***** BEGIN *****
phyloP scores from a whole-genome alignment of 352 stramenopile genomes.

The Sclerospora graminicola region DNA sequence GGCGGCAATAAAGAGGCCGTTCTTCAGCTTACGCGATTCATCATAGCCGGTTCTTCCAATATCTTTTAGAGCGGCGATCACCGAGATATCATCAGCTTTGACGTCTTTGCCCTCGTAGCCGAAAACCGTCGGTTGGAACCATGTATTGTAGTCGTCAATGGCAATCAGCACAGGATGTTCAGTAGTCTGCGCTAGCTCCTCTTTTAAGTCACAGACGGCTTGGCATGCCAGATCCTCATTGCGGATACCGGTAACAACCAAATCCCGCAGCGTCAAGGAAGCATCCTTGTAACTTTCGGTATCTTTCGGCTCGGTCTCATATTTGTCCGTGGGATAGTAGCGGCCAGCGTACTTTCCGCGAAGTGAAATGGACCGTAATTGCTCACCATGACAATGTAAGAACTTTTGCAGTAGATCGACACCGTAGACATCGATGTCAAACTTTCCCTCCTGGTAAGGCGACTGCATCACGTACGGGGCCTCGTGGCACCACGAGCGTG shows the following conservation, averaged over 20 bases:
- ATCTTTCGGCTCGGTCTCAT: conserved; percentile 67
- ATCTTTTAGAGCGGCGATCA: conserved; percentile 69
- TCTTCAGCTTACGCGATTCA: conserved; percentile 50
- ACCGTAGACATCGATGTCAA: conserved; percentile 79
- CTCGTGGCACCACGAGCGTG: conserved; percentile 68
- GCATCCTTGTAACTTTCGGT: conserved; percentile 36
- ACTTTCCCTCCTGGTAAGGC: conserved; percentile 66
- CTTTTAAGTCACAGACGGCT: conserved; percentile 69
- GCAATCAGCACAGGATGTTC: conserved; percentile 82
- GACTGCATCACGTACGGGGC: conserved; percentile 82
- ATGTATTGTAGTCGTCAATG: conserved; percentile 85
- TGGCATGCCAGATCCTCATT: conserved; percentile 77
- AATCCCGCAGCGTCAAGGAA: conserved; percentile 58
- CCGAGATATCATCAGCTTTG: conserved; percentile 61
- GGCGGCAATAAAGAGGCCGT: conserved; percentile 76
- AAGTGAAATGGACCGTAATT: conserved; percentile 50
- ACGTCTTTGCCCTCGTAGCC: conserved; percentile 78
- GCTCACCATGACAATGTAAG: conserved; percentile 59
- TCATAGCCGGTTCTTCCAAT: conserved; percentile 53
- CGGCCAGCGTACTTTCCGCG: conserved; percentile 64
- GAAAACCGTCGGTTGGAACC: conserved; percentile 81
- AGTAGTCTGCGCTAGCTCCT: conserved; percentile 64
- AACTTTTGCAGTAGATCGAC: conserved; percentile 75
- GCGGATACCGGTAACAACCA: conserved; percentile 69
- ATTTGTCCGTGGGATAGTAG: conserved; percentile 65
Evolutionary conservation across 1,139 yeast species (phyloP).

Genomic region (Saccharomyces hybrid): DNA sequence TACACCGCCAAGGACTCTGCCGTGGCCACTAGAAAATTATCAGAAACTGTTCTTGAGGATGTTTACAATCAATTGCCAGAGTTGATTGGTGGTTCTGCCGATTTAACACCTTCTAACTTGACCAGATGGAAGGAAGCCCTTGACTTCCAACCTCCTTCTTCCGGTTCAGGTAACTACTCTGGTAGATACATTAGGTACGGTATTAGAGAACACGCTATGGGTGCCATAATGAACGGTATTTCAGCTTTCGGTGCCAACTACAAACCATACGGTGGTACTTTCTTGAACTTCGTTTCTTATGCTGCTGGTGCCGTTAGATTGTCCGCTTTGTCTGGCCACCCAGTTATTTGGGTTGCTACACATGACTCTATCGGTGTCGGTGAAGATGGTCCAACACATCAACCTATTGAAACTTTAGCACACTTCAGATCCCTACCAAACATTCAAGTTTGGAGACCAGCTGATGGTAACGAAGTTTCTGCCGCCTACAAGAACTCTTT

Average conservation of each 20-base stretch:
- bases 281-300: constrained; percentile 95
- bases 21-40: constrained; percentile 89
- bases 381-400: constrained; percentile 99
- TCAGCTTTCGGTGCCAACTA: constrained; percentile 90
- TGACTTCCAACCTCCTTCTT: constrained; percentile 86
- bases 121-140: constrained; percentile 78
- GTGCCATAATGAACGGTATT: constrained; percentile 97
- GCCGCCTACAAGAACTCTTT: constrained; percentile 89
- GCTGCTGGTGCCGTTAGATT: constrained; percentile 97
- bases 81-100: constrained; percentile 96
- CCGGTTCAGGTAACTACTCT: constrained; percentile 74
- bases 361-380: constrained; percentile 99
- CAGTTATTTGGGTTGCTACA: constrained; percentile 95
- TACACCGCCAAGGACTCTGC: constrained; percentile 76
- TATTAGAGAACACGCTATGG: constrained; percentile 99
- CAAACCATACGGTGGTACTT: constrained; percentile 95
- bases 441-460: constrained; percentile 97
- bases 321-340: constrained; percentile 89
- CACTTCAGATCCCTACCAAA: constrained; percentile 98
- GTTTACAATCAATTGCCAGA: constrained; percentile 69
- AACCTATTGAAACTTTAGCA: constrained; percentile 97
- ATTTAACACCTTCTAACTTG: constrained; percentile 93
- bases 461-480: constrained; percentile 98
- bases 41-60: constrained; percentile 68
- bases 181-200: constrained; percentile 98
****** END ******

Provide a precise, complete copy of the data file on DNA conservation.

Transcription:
phyloP scores from a whole-genome alignment of 352 stramenopile genomes.

The Sclerospora graminicola region DNA sequence GGCGGCAATAAAGAGGCCGTTCTTCAGCTTACGCGATTCATCATAGCCGGTTCTTCCAATATCTTTTAGAGCGGCGATCACCGAGATATCATCAGCTTTGACGTCTTTGCCCTCGTAGCCGAAAACCGTCGGTTGGAACCATGTATTGTAGTCGTCAATGGCAATCAGCACAGGATGTTCAGTAGTCTGCGCTAGCTCCTCTTTTAAGTCACAGACGGCTTGGCATGCCAGATCCTCATTGCGGATACCGGTAACAACCAAATCCCGCAGCGTCAAGGAAGCATCCTTGTAACTTTCGGTATCTTTCGGCTCGGTCTCATATTTGTCCGTGGGATAGTAGCGGCCAGCGTACTTTCCGCGAAGTGAAATGGACCGTAATTGCTCACCATGACAATGTAAGAACTTTTGCAGTAGATCGACACCGTAGACATCGATGTCAAACTTTCCCTCCTGGTAAGGCGACTGCATCACGTACGGGGCCTCGTGGCACCACGAGCGTG shows the following conservation, averaged over 20 bases:
- ATCTTTCGGCTCGGTCTCAT: conserved; percentile 67
- ATCTTTTAGAGCGGCGATCA: conserved; percentile 69
- TCTTCAGCTTACGCGATTCA: conserved; percentile 50
- ACCGTAGACATCGATGTCAA: conserved; percentile 79
- CTCGTGGCACCACGAGCGTG: conserved; percentile 68
- GCATCCTTGTAACTTTCGGT: conserved; percentile 36
- ACTTTCCCTCCTGGTAAGGC: conserved; percentile 66
- CTTTTAAGTCACAGACGGCT: conserved; percentile 69
- GCAATCAGCACAGGATGTTC: conserved; percentile 82
- GACTGCATCACGTACGGGGC: conserved; percentile 82
- ATGTATTGTAGTCGTCAATG: conserved; percentile 85
- TGGCATGCCAGATCCTCATT: conserved; percentile 77
- AATCCCGCAGCGTCAAGGAA: conserved; percentile 58
- CCGAGATATCATCAGCTTTG: conserved; percentile 61
- GGCGGCAATAAAGAGGCCGT: conserved; percentile 76
- AAGTGAAATGGACCGTAATT: conserved; percentile 50
- ACGTCTTTGCCCTCGTAGCC: conserved; percentile 78
- GCTCACCATGACAATGTAAG: conserved; percentile 59
- TCATAGCCGGTTCTTCCAAT: conserved; percentile 53
- CGGCCAGCGTACTTTCCGCG: conserved; percentile 64
- GAAAACCGTCGGTTGGAACC: conserved; percentile 81
- AGTAGTCTGCGCTAGCTCCT: conserved; percentile 64
- AACTTTTGCAGTAGATCGAC: conserved; percentile 75
- GCGGATACCGGTAACAACCA: conserved; percentile 69
- ATTTGTCCGTGGGATAGTAG: conserved; percentile 65
Evolutionary conservation across 1,139 yeast species (phyloP).

Genomic region (Saccharomyces hybrid): DNA sequence TACACCGCCAAGGACTCTGCCGTGGCCACTAGAAAATTATCAGAAACTGTTCTTGAGGATGTTTACAATCAATTGCCAGAGTTGATTGGTGGTTCTGCCGATTTAACACCTTCTAACTTGACCAGATGGAAGGAAGCCCTTGACTTCCAACCTCCTTCTTCCGGTTCAGGTAACTACTCTGGTAGATACATTAGGTACGGTATTAGAGAACACGCTATGGGTGCCATAATGAACGGTATTTCAGCTTTCGGTGCCAACTACAAACCATACGGTGGTACTTTCTTGAACTTCGTTTCTTATGCTGCTGGTGCCGTTAGATTGTCCGCTTTGTCTGGCCACCCAGTTATTTGGGTTGCTACACATGACTCTATCGGTGTCGGTGAAGATGGTCCAACACATCAACCTATTGAAACTTTAGCACACTTCAGATCCCTACCAAACATTCAAGTTTGGAGACCAGCTGATGGTAACGAAGTTTCTGCCGCCTACAAGAACTCTTT

Average conservation of each 20-base stretch:
- bases 281-300: constrained; percentile 95
- bases 21-40: constrained; percentile 89
- bases 381-400: constrained; percentile 99
- TCAGCTTTCGGTGCCAACTA: constrained; percentile 90
- TGACTTCCAACCTCCTTCTT: constrained; percentile 86
- bases 121-140: constrained; percentile 78
- GTGCCATAATGAACGGTATT: constrained; percentile 97
- GCCGCCTACAAGAACTCTTT: constrained; percentile 89
- GCTGCTGGTGCCGTTAGATT: constrained; percentile 97
- bases 81-100: constrained; percentile 96
- CCGGTTCAGGTAACTACTCT: constrained; percentile 74
- bases 361-380: constrained; percentile 99
- CAGTTATTTGGGTTGCTACA: constrained; percentile 95
- TACACCGCCAAGGACTCTGC: constrained; percentile 76
- TATTAGAGAACACGCTATGG: constrained; percentile 99
- CAAACCATACGGTGGTACTT: constrained; percentile 95
- bases 441-460: constrained; percentile 97
- bases 321-340: constrained; percentile 89
- CACTTCAGATCCCTACCAAA: constrained; percentile 98
- GTTTACAATCAATTGCCAGA: constrained; percentile 69
- AACCTATTGAAACTTTAGCA: constrained; percentile 97
- ATTTAACACCTTCTAACTTG: constrained; percentile 93
- bases 461-480: constrained; percentile 98
- bases 41-60: constrained; percentile 68
- bases 181-200: constrained; percentile 98